Wednesday, September 05, 2007

Types of Sensors

segnoThis is a second article in a series, following my introduction to the continuum of instruments, devices and sensors. Here I'll outline the scope and properties of readily obtainable sensors. I hope that the simplicity of this summary will serve to demystify what can be a very jargon-filled field. I also hope that you'll start thinking of innovative ways to use some of this environmental data for music.

To start with, sensors are available in two operational classes, analog or digital, depending on their output. When choosing a sensor one must consider:
* the physical property measured
* the response time (how long it takes from physical change to electrical signal)
* the response range (low to high values) for analog units
* the sensitivity, measured on a response curve (linear, logarithmic)
* whether it is continuous (provides data in a constant stream) or triggered (provides data only on an action)

I will now describe briefly some common types of sensor by physical property. All of these may be obtained in standard kit parts. There are hundreds of other more specialised sensors, as some of the references in the previous article illustrated.

Movement is easily sensed with a switch, such as your bog standard light switch. That's so commonplace as to seem most useless! When switches require minimal force to operate they may be called contacts. Simple switches have half of a circuit on either side; when the switch is thrown the circuit completes. Magnetic switches have the circuit on one side only, connected to an electromagnet. A simple magnet can then complete the circuit.

Photoelectric switches are momentarily detect when a beam of light is broken. Motion detectors are react to changes in infrared light and generally give continuous varying output. Piezoelectric switches are small contact disks that are handy for placing under carpets, etc.

Magnetic motion trackers are used in VR research to track all six degrees of freedom of movement about a person's body.

Position can be determined using infrared sensors. These send out an IR beam and measure how much comes back, and are good for up to 2 meters or so. Ultrasonic sensors do the same with a sound pulse, but can reach ranges of 10 meters.

Stretch sensors, which come in lengths up to about 40cm, change their resistance when longitudinally stretched. Flex or bend sensors do likewise when they deviate from a straight line. Together these are useful when making VR gloves and other responsive clothing.

Rotation or tilt is digitally measured with a mercury switch; these trigger at a certain orientation. An array of them can be used for a more accurate value determination. Continuous rotation potentiometers provide analog readings in cases where it is reasonable to fit a sensor to the axis of rotation. Tilt sensors that use more sophisticated methods are also known as inclinometers.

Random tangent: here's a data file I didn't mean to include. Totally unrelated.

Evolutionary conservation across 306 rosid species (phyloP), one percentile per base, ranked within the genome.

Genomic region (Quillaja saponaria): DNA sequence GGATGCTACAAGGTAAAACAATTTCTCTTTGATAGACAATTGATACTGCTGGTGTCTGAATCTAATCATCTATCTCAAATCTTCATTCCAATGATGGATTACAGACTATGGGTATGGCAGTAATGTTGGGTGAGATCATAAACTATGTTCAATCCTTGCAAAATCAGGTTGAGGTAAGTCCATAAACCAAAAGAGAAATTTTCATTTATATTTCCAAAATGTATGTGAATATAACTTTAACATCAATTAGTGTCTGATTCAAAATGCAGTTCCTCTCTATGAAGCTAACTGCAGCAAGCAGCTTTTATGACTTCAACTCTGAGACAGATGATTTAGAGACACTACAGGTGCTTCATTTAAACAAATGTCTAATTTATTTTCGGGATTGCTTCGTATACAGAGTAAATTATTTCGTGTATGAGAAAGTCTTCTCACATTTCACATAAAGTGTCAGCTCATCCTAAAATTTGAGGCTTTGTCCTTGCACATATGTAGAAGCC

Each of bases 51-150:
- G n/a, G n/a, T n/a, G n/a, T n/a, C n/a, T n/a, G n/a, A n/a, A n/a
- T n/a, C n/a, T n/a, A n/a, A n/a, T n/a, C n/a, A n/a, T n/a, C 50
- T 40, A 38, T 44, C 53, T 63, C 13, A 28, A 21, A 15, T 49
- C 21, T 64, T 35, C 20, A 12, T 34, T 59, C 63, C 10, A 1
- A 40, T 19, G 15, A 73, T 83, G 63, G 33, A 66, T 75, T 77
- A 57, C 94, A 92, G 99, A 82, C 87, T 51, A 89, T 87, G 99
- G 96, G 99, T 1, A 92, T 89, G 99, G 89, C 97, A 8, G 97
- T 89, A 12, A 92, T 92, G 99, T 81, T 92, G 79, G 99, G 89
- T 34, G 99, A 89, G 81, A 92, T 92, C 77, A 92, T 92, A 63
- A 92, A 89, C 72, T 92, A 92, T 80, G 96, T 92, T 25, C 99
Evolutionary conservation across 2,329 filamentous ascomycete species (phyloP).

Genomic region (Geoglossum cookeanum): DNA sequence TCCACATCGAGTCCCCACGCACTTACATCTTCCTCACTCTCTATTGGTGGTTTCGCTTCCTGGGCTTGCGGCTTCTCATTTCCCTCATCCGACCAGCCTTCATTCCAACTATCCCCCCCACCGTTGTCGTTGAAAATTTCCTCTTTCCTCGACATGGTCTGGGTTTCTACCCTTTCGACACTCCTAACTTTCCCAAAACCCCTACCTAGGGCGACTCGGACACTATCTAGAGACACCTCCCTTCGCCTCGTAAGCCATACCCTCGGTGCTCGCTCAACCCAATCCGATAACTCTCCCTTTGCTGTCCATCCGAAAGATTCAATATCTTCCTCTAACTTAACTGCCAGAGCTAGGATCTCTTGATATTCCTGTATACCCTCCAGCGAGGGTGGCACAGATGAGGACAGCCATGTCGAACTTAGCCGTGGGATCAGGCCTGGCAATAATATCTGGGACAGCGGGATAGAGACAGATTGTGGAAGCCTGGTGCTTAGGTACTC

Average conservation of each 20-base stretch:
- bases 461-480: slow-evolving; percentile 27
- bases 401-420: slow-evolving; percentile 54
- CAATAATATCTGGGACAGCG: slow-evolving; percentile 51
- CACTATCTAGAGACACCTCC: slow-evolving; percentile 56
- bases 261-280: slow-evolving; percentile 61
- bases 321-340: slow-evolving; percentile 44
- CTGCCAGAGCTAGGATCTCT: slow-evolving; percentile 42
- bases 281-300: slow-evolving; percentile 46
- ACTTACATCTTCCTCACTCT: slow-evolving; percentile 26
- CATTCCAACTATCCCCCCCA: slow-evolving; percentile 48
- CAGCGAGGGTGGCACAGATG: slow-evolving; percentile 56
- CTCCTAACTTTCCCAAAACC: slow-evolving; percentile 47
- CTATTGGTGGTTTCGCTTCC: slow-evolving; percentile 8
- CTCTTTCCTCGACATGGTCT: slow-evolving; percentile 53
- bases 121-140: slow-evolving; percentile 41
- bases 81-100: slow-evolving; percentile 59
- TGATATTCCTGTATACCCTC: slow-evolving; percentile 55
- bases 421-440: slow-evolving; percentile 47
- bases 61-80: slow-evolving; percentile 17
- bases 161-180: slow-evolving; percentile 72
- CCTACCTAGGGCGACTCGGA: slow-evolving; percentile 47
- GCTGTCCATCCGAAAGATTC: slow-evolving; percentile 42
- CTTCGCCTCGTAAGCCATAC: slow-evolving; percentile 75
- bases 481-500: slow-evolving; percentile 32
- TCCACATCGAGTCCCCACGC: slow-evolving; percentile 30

Electronic compasses determine orientation relative to magnetic North. Accelerometers measure acceleration and also provide knowledge of tilt relative to gravity. Gyroscopes may also be used to measure orientation.

Vibration can also be detected by piezoelectrics, since these are basically audio sensors with high sensitivity at low frequencies.

Light can be sensed using a photoresistor (AKA photocell, photodiode, or LDR). Similarly, one can use a phototransistor, which has greater sensitivity but has a slower response time. Different materials in a phototransistor will make it sensitive to different wavelengths of light. Solar cells come in two basic types: one has current output rated in microamps (indoor use), the other milliamps (outdoor use). Neither are responsive in the least, but can be used to measure cumulative light radiation.

Temperature is measured by a thermistor. These are responsive to different temperatures (commonly available at 25 and 100 degrees C) and have quite different response curves depending on the particular model.

Force sensors can be used to measure either static or dynamic forces, like human touch or the wind.

Humidity can be measured in air or soil by a hygrometer. One type works by comparing the temperature of a dry thermometer to one that is wet. Another (intriguingly) works by stretching a hair (sometimes human), and measuring its length at different humidities.

Radiation can be measured with so-called Geiger counters, which detect alpha, beta, and gamma radiation.

Toxic gas sensors are available in dozens of types, many very expensive.

And finally, let us not forget that sound can be measured by a little device we call a microphone. It too is an environmental sensor!

So where to buy these?

Electronics wholesalers are listed by Ezio. Others that specialise in sensors are SparkFun and Images Scientific Instruments.

Laetitia Sonami has a list of sensor suppliers. So too does the ITP course at NYU.

The commercial amalgamator sensorland gathers data from numerous suppliers with explanatory articles and tutorials. Cooler yet is the dedicated parts search engine, Octopart.

Since most of these references are for the USA, what do you do if you're in Europe? Well, the larger distributors are all used to shipping around the world. Some even have dedicated telephone numbers for contact from overseas. Still, if you prefer a store closer to home, here are some I've found, most of which should offer sensors: Conrad in Germany, Lawicel, Lextronic and Jelu in Sweden, Farnell and Radiospares in France.

In my next article I'll look at inexpensive micro-processor boards which collect the data from your sensors and forward the results to a computer or other device.

I thank the Arts Council for their support in this research.


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